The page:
- Display advertising – There’s no denying that the big ad networks can bring you visitors. You can spend a lifetime optimizing your campaigns, but people do it because it works.
- Search Engine Marketing (a.k.a SEM) – SEM is a special brand of advertising and requires you to dive deep into keywords and keyword phrases. With paid search, you get well-qualified traffic because you capture people’s attention as they’re actively searching online.
- Social media advertising – Ads on Facebook are a volume operation. They may not be the most impressive ad units, but the clicks are cheap enough to make it worth it. Twitter, YouTube, and LinkedIn have been improving their offerings as well.
Driving Long-Term eCommerce Traffic
Long-term traffic, on the other hand, is the traffic that comes on its own. It can be a slow grind to get these going, but they have the advantage of being free (generally) and driving more organic traffic.
Some popular long-term traffic drivers:
- Search Engine Optimization (a.k.a. SEO). This discussion really begins and ends with SEO. It can take a long time, be a painstaking effort, and require continual adaptation to changing algorithms, but it’s also some of the most reliable traffic you can get. Putting in the time almost always pays off.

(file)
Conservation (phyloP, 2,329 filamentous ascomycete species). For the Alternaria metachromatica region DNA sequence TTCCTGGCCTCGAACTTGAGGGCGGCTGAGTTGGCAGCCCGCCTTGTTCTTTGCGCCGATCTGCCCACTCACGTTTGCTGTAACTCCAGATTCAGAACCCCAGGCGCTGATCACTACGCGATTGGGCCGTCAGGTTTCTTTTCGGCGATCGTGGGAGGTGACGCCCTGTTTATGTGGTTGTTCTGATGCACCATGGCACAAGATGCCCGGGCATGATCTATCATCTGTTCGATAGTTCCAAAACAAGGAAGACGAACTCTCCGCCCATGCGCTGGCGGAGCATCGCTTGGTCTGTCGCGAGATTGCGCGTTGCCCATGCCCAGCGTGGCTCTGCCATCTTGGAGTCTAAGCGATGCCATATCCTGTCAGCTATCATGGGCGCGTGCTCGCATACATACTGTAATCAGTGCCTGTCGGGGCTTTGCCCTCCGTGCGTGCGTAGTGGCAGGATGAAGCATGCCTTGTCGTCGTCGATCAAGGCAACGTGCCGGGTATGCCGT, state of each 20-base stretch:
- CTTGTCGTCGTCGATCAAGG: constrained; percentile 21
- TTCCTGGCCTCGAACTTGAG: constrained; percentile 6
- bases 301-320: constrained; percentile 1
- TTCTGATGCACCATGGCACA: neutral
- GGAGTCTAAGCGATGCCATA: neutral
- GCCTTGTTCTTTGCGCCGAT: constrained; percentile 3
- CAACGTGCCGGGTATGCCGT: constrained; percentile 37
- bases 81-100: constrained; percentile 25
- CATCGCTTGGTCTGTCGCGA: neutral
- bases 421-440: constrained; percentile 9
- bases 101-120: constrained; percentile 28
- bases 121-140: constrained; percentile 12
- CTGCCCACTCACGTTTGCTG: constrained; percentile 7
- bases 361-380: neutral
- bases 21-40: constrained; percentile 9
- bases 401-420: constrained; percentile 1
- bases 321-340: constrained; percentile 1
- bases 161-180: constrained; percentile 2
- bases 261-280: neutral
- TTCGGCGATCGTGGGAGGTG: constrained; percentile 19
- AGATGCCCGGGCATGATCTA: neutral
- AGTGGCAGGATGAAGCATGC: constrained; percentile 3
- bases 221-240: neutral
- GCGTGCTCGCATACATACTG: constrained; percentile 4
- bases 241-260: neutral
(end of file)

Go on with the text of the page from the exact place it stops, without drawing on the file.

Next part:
- Email. Email can be a short-term driver if you’re blasting out to a lot of people, but careful curating and maintenance of an email list can make sure that your best customers are receiving relevant offers and coming back on a regular basis.
- Social media. Yep, this is where social media belongs. As businesses continue to flock to Facebook and Twitter, it has become extremely unlikely that customers will find you by chance (unless you’re doing something really compelling). Instead, social media is a way to build a base of fans and continually reach out to them over time… as long as you keep posting, you can keep them coming back.
Ultimately? Short-term traffic can be expensive, but it can also happen now. Long-term traffic is delayed gratification that requires building a based but then benefitting from it later. Many sites will need both, but the choice should be based on your business’s strategy, budget and customer. Do you do flash sales, or big events? You’ll need short-term traffic to support that. Do you opt for brand-building and consistent pricing? While short-term will help, long-term traffic is what will build your business.
Which type of traffic is a better fit for your business? Are you doing one or the other, or both?